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What Could Change for California in 2024? (Part II)

Last week we told you about the bills making their way through the California Legislature concerning Climate Justice, Public Safety, Health Care, and Labor, and now we’ll talk about Housing and Homelessness, Economic Justice, and LGBTQ+ Rights!

Courage California’s 2024 Priority Legislation: 


Over 70% of Californians struggle with access to affordable housing, with housing prices the highest in the continental United States and rent for a one-bedroom apartment topping $2,700 per month. This contributes to the growth in homelessness, affecting more than 180,000 unhoused Californians right now. 

To change the way California addresses housing overall, the legislature is considering a state constitutional amendment, ACA 10, which would recognize that every Californian has the fundamental human right to adequate housing on an equitable and non-discriminatory basis. ACA 10 would mandate that state and local governments take progressive steps in housing its population, including addressing affordability and discrimination. The legislature is also considering AB 1878 to improve tribal housing programs and AB 2584, which would stop corporations from buying single-family homes.

ACA 10 would need to be passed by ⅔ of the Senate to go to the voters. The other two bills are still waiting for votes in the Senate.

Lastly, in 2023, the Assembly passed AB 1657, a $10 billion affordable housing bond that is part of the legislature’s current negotiations with the Governor regarding the budget and the package of bonds that will appear on the November 5th ballot.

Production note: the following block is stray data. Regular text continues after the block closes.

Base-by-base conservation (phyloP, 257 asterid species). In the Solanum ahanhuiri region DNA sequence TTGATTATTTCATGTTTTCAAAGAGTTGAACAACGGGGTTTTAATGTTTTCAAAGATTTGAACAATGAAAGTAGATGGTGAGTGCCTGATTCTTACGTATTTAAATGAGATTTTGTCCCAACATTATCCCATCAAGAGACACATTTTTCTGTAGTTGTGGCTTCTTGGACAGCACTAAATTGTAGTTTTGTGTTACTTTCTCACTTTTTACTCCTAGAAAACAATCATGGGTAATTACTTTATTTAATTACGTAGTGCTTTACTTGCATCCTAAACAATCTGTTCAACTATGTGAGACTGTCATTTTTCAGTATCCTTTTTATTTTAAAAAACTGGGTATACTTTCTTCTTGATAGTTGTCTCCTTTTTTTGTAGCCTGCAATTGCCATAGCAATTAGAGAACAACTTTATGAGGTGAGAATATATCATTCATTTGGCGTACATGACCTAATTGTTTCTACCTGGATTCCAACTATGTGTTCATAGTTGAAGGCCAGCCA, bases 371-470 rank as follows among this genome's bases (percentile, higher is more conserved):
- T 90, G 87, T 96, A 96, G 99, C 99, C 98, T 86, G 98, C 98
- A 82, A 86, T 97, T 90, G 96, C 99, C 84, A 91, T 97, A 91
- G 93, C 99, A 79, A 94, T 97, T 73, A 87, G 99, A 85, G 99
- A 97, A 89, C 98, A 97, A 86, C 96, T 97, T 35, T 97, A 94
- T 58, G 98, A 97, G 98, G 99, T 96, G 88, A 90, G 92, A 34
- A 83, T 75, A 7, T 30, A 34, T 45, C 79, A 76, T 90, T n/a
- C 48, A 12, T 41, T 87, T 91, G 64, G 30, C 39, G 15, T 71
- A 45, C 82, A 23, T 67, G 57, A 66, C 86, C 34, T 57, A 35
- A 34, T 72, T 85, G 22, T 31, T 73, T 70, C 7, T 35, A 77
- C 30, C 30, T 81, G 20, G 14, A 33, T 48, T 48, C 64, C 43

California may top in the nation for housing costs, but wages have not kept pace. The average income of a Californian household is $76,600 – sixth in the nation. Worse, the wealth gap is one of the worst in the nation, with households in the 90th percentile earning more than 10 times that in the lowest. The bottom 25% of Californians live at or below the poverty line.

To help mitigate this economic hardship, the Senate has passed SB 1061, which would prevent credit reporting agencies from placing medical debt – carried by more than 40% of Californians –  on credit reports, which would make acquiring housing and transportation more accessible. The Assembly has passed AB 2263, which would fund a study investigating the feasibility and strategy for providing a guaranteed income to all.

AB 2263 still needs to be voted on by the Senate, while SB 1061 needs to be voted on by the Assembly.


The nation is awash in anti-LGBTQ+ legislation and hate crimes, and California is not immune. Several school districts have attempted to institute policies that would force school personnel to out their students to their families. AB 1955, the Support Academic Futures & Educators for Today’s Youth Act (SAFETY Act) would prohibit school districts from adopting such policies. AB 1955 is still waiting for a vote in the Senate.

You can make a difference! Find your legislators here and let them know about the bills you care about.